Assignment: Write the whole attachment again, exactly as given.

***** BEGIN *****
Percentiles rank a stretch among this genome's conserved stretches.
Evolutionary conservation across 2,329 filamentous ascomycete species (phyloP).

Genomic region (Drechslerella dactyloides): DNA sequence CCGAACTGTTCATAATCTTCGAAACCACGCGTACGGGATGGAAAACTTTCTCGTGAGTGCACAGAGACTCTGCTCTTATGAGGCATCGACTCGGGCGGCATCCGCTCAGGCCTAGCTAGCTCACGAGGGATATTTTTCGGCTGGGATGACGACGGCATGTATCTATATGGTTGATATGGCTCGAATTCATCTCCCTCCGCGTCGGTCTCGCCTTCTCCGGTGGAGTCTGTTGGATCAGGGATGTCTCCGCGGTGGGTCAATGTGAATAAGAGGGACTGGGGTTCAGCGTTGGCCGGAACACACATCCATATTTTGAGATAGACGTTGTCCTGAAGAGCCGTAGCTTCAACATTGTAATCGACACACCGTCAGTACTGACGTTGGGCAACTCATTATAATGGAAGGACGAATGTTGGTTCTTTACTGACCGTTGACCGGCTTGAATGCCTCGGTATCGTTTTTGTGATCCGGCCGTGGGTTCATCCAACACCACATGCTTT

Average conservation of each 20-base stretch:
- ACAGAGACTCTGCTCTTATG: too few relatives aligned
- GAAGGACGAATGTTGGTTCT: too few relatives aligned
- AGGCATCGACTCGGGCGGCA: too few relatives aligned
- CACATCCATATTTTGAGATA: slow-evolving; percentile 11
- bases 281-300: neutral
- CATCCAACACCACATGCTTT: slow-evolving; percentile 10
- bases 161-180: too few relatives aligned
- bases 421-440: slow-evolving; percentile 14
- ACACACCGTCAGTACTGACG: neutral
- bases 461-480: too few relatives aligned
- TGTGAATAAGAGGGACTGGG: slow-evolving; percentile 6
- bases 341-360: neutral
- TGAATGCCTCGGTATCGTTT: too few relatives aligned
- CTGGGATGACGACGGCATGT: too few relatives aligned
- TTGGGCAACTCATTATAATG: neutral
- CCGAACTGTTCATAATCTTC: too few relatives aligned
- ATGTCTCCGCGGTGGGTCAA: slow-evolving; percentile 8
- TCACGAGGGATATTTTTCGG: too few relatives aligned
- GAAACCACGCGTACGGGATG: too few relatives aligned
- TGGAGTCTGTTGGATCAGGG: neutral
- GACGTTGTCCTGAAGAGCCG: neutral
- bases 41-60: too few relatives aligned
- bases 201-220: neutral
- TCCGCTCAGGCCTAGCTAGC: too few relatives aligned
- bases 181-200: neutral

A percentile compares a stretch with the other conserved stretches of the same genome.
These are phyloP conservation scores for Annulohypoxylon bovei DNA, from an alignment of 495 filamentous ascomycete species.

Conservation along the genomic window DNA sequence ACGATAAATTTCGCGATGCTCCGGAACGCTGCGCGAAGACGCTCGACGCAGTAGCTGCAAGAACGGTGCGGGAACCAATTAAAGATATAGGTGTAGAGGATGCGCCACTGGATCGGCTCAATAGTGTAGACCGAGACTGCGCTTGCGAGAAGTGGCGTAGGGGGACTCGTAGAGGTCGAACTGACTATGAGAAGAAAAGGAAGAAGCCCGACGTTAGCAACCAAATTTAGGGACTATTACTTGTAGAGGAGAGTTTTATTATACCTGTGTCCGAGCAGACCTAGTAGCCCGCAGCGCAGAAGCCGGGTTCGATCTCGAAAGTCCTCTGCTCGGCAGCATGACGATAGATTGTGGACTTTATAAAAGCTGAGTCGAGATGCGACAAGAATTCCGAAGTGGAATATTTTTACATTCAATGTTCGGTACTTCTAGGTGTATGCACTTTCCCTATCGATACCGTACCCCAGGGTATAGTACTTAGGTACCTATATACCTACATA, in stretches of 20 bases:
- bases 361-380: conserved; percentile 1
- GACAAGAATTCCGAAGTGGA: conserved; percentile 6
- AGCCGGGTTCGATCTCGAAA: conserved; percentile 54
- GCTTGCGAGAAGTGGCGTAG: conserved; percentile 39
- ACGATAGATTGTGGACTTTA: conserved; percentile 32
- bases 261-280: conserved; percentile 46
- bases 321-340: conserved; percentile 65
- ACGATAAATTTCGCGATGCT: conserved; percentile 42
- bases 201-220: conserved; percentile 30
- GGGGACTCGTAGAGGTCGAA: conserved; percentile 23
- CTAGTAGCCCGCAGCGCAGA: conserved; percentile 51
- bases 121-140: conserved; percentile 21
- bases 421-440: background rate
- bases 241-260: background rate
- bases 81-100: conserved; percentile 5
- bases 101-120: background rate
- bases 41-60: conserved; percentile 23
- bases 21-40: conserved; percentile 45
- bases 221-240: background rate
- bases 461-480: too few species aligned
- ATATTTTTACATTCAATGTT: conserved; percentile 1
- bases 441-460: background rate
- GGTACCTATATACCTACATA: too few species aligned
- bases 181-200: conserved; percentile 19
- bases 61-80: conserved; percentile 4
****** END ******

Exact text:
Percentiles rank a stretch among this genome's conserved stretches.
Evolutionary conservation across 2,329 filamentous ascomycete species (phyloP).

Genomic region (Drechslerella dactyloides): DNA sequence CCGAACTGTTCATAATCTTCGAAACCACGCGTACGGGATGGAAAACTTTCTCGTGAGTGCACAGAGACTCTGCTCTTATGAGGCATCGACTCGGGCGGCATCCGCTCAGGCCTAGCTAGCTCACGAGGGATATTTTTCGGCTGGGATGACGACGGCATGTATCTATATGGTTGATATGGCTCGAATTCATCTCCCTCCGCGTCGGTCTCGCCTTCTCCGGTGGAGTCTGTTGGATCAGGGATGTCTCCGCGGTGGGTCAATGTGAATAAGAGGGACTGGGGTTCAGCGTTGGCCGGAACACACATCCATATTTTGAGATAGACGTTGTCCTGAAGAGCCGTAGCTTCAACATTGTAATCGACACACCGTCAGTACTGACGTTGGGCAACTCATTATAATGGAAGGACGAATGTTGGTTCTTTACTGACCGTTGACCGGCTTGAATGCCTCGGTATCGTTTTTGTGATCCGGCCGTGGGTTCATCCAACACCACATGCTTT

Average conservation of each 20-base stretch:
- ACAGAGACTCTGCTCTTATG: too few relatives aligned
- GAAGGACGAATGTTGGTTCT: too few relatives aligned
- AGGCATCGACTCGGGCGGCA: too few relatives aligned
- CACATCCATATTTTGAGATA: slow-evolving; percentile 11
- bases 281-300: neutral
- CATCCAACACCACATGCTTT: slow-evolving; percentile 10
- bases 161-180: too few relatives aligned
- bases 421-440: slow-evolving; percentile 14
- ACACACCGTCAGTACTGACG: neutral
- bases 461-480: too few relatives aligned
- TGTGAATAAGAGGGACTGGG: slow-evolving; percentile 6
- bases 341-360: neutral
- TGAATGCCTCGGTATCGTTT: too few relatives aligned
- CTGGGATGACGACGGCATGT: too few relatives aligned
- TTGGGCAACTCATTATAATG: neutral
- CCGAACTGTTCATAATCTTC: too few relatives aligned
- ATGTCTCCGCGGTGGGTCAA: slow-evolving; percentile 8
- TCACGAGGGATATTTTTCGG: too few relatives aligned
- GAAACCACGCGTACGGGATG: too few relatives aligned
- TGGAGTCTGTTGGATCAGGG: neutral
- GACGTTGTCCTGAAGAGCCG: neutral
- bases 41-60: too few relatives aligned
- bases 201-220: neutral
- TCCGCTCAGGCCTAGCTAGC: too few relatives aligned
- bases 181-200: neutral

A percentile compares a stretch with the other conserved stretches of the same genome.
These are phyloP conservation scores for Annulohypoxylon bovei DNA, from an alignment of 495 filamentous ascomycete species.

Conservation along the genomic window DNA sequence ACGATAAATTTCGCGATGCTCCGGAACGCTGCGCGAAGACGCTCGACGCAGTAGCTGCAAGAACGGTGCGGGAACCAATTAAAGATATAGGTGTAGAGGATGCGCCACTGGATCGGCTCAATAGTGTAGACCGAGACTGCGCTTGCGAGAAGTGGCGTAGGGGGACTCGTAGAGGTCGAACTGACTATGAGAAGAAAAGGAAGAAGCCCGACGTTAGCAACCAAATTTAGGGACTATTACTTGTAGAGGAGAGTTTTATTATACCTGTGTCCGAGCAGACCTAGTAGCCCGCAGCGCAGAAGCCGGGTTCGATCTCGAAAGTCCTCTGCTCGGCAGCATGACGATAGATTGTGGACTTTATAAAAGCTGAGTCGAGATGCGACAAGAATTCCGAAGTGGAATATTTTTACATTCAATGTTCGGTACTTCTAGGTGTATGCACTTTCCCTATCGATACCGTACCCCAGGGTATAGTACTTAGGTACCTATATACCTACATA, in stretches of 20 bases:
- bases 361-380: conserved; percentile 1
- GACAAGAATTCCGAAGTGGA: conserved; percentile 6
- AGCCGGGTTCGATCTCGAAA: conserved; percentile 54
- GCTTGCGAGAAGTGGCGTAG: conserved; percentile 39
- ACGATAGATTGTGGACTTTA: conserved; percentile 32
- bases 261-280: conserved; percentile 46
- bases 321-340: conserved; percentile 65
- ACGATAAATTTCGCGATGCT: conserved; percentile 42
- bases 201-220: conserved; percentile 30
- GGGGACTCGTAGAGGTCGAA: conserved; percentile 23
- CTAGTAGCCCGCAGCGCAGA: conserved; percentile 51
- bases 121-140: conserved; percentile 21
- bases 421-440: background rate
- bases 241-260: background rate
- bases 81-100: conserved; percentile 5
- bases 101-120: background rate
- bases 41-60: conserved; percentile 23
- bases 21-40: conserved; percentile 45
- bases 221-240: background rate
- bases 461-480: too few species aligned
- ATATTTTTACATTCAATGTT: conserved; percentile 1
- bases 441-460: background rate
- GGTACCTATATACCTACATA: too few species aligned
- bases 181-200: conserved; percentile 19
- bases 61-80: conserved; percentile 4